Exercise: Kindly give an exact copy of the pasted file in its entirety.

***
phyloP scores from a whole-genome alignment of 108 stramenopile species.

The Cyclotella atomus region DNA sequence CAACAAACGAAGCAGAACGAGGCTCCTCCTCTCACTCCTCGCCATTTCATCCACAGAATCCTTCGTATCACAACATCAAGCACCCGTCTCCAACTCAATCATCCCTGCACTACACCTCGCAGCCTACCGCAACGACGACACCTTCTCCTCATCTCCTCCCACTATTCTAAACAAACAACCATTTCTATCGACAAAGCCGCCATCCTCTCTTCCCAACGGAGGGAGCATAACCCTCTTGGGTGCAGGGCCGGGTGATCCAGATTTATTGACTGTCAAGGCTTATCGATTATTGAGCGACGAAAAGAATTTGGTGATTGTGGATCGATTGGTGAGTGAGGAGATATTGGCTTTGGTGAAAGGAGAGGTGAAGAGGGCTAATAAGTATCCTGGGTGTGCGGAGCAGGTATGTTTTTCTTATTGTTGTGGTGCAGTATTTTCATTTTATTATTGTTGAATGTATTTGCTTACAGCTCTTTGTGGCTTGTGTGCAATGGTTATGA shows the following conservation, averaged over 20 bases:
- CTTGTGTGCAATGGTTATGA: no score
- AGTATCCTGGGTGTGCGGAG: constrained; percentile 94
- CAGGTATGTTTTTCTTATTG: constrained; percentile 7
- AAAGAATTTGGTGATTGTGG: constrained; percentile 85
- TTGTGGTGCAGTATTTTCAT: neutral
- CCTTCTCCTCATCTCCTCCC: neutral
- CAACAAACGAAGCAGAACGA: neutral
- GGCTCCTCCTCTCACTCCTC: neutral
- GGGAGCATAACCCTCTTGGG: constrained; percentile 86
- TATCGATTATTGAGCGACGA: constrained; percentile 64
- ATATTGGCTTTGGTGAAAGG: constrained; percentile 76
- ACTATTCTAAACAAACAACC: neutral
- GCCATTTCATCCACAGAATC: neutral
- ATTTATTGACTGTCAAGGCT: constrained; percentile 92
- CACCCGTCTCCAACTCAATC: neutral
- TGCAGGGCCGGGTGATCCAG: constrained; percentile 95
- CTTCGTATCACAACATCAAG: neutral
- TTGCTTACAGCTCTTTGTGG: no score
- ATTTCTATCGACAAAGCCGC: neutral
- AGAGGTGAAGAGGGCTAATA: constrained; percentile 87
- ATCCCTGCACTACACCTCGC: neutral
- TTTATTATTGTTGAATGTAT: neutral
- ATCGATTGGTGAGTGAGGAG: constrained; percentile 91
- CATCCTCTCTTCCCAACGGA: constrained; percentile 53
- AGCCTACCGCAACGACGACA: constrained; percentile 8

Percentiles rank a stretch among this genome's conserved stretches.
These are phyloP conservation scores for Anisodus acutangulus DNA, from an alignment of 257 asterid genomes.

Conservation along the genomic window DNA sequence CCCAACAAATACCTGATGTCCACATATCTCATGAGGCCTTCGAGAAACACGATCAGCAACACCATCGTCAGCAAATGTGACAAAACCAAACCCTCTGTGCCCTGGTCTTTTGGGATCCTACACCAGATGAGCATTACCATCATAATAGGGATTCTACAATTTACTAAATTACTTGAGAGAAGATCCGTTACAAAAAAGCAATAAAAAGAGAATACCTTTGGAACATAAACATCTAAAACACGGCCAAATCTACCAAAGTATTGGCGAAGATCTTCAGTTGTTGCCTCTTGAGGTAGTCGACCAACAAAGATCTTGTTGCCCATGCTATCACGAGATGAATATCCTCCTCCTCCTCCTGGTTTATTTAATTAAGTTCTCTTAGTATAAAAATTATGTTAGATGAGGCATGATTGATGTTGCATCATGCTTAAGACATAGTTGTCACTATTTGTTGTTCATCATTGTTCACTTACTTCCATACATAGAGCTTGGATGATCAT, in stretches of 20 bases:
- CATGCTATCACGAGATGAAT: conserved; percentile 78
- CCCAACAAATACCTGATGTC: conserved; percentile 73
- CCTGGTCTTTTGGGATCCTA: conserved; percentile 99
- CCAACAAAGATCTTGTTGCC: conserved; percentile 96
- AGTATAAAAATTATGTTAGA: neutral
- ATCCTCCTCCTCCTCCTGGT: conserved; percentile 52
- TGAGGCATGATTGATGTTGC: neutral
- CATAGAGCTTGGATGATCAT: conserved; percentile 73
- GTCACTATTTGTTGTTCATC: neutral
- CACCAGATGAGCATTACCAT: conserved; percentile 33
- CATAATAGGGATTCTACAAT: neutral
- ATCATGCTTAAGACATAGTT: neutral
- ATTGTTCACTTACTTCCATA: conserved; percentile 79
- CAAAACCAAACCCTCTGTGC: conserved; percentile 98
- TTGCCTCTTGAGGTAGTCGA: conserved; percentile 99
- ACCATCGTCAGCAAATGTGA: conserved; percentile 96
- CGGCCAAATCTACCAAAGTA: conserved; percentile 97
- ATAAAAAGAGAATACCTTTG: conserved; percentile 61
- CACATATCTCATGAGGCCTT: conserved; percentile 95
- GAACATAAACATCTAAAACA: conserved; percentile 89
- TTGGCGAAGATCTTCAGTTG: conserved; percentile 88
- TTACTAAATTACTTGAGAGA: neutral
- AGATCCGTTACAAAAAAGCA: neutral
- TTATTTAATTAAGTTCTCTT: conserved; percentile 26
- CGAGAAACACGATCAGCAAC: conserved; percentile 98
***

phyloP scores from a whole-genome alignment of 108 stramenopile species.

The Cyclotella atomus region DNA sequence CAACAAACGAAGCAGAACGAGGCTCCTCCTCTCACTCCTCGCCATTTCATCCACAGAATCCTTCGTATCACAACATCAAGCACCCGTCTCCAACTCAATCATCCCTGCACTACACCTCGCAGCCTACCGCAACGACGACACCTTCTCCTCATCTCCTCCCACTATTCTAAACAAACAACCATTTCTATCGACAAAGCCGCCATCCTCTCTTCCCAACGGAGGGAGCATAACCCTCTTGGGTGCAGGGCCGGGTGATCCAGATTTATTGACTGTCAAGGCTTATCGATTATTGAGCGACGAAAAGAATTTGGTGATTGTGGATCGATTGGTGAGTGAGGAGATATTGGCTTTGGTGAAAGGAGAGGTGAAGAGGGCTAATAAGTATCCTGGGTGTGCGGAGCAGGTATGTTTTTCTTATTGTTGTGGTGCAGTATTTTCATTTTATTATTGTTGAATGTATTTGCTTACAGCTCTTTGTGGCTTGTGTGCAATGGTTATGA shows the following conservation, averaged over 20 bases:
- CTTGTGTGCAATGGTTATGA: no score
- AGTATCCTGGGTGTGCGGAG: constrained; percentile 94
- CAGGTATGTTTTTCTTATTG: constrained; percentile 7
- AAAGAATTTGGTGATTGTGG: constrained; percentile 85
- TTGTGGTGCAGTATTTTCAT: neutral
- CCTTCTCCTCATCTCCTCCC: neutral
- CAACAAACGAAGCAGAACGA: neutral
- GGCTCCTCCTCTCACTCCTC: neutral
- GGGAGCATAACCCTCTTGGG: constrained; percentile 86
- TATCGATTATTGAGCGACGA: constrained; percentile 64
- ATATTGGCTTTGGTGAAAGG: constrained; percentile 76
- ACTATTCTAAACAAACAACC: neutral
- GCCATTTCATCCACAGAATC: neutral
- ATTTATTGACTGTCAAGGCT: constrained; percentile 92
- CACCCGTCTCCAACTCAATC: neutral
- TGCAGGGCCGGGTGATCCAG: constrained; percentile 95
- CTTCGTATCACAACATCAAG: neutral
- TTGCTTACAGCTCTTTGTGG: no score
- ATTTCTATCGACAAAGCCGC: neutral
- AGAGGTGAAGAGGGCTAATA: constrained; percentile 87
- ATCCCTGCACTACACCTCGC: neutral
- TTTATTATTGTTGAATGTAT: neutral
- ATCGATTGGTGAGTGAGGAG: constrained; percentile 91
- CATCCTCTCTTCCCAACGGA: constrained; percentile 53
- AGCCTACCGCAACGACGACA: constrained; percentile 8

Percentiles rank a stretch among this genome's conserved stretches.
These are phyloP conservation scores for Anisodus acutangulus DNA, from an alignment of 257 asterid genomes.

Conservation along the genomic window DNA sequence CCCAACAAATACCTGATGTCCACATATCTCATGAGGCCTTCGAGAAACACGATCAGCAACACCATCGTCAGCAAATGTGACAAAACCAAACCCTCTGTGCCCTGGTCTTTTGGGATCCTACACCAGATGAGCATTACCATCATAATAGGGATTCTACAATTTACTAAATTACTTGAGAGAAGATCCGTTACAAAAAAGCAATAAAAAGAGAATACCTTTGGAACATAAACATCTAAAACACGGCCAAATCTACCAAAGTATTGGCGAAGATCTTCAGTTGTTGCCTCTTGAGGTAGTCGACCAACAAAGATCTTGTTGCCCATGCTATCACGAGATGAATATCCTCCTCCTCCTCCTGGTTTATTTAATTAAGTTCTCTTAGTATAAAAATTATGTTAGATGAGGCATGATTGATGTTGCATCATGCTTAAGACATAGTTGTCACTATTTGTTGTTCATCATTGTTCACTTACTTCCATACATAGAGCTTGGATGATCAT, in stretches of 20 bases:
- CATGCTATCACGAGATGAAT: conserved; percentile 78
- CCCAACAAATACCTGATGTC: conserved; percentile 73
- CCTGGTCTTTTGGGATCCTA: conserved; percentile 99
- CCAACAAAGATCTTGTTGCC: conserved; percentile 96
- AGTATAAAAATTATGTTAGA: neutral
- ATCCTCCTCCTCCTCCTGGT: conserved; percentile 52
- TGAGGCATGATTGATGTTGC: neutral
- CATAGAGCTTGGATGATCAT: conserved; percentile 73
- GTCACTATTTGTTGTTCATC: neutral
- CACCAGATGAGCATTACCAT: conserved; percentile 33
- CATAATAGGGATTCTACAAT: neutral
- ATCATGCTTAAGACATAGTT: neutral
- ATTGTTCACTTACTTCCATA: conserved; percentile 79
- CAAAACCAAACCCTCTGTGC: conserved; percentile 98
- TTGCCTCTTGAGGTAGTCGA: conserved; percentile 99
- ACCATCGTCAGCAAATGTGA: conserved; percentile 96
- CGGCCAAATCTACCAAAGTA: conserved; percentile 97
- ATAAAAAGAGAATACCTTTG: conserved; percentile 61
- CACATATCTCATGAGGCCTT: conserved; percentile 95
- GAACATAAACATCTAAAACA: conserved; percentile 89
- TTGGCGAAGATCTTCAGTTG: conserved; percentile 88
- TTACTAAATTACTTGAGAGA: neutral
- AGATCCGTTACAAAAAAGCA: neutral
- TTATTTAATTAAGTTCTCTT: conserved; percentile 26
- CGAGAAACACGATCAGCAAC: conserved; percentile 98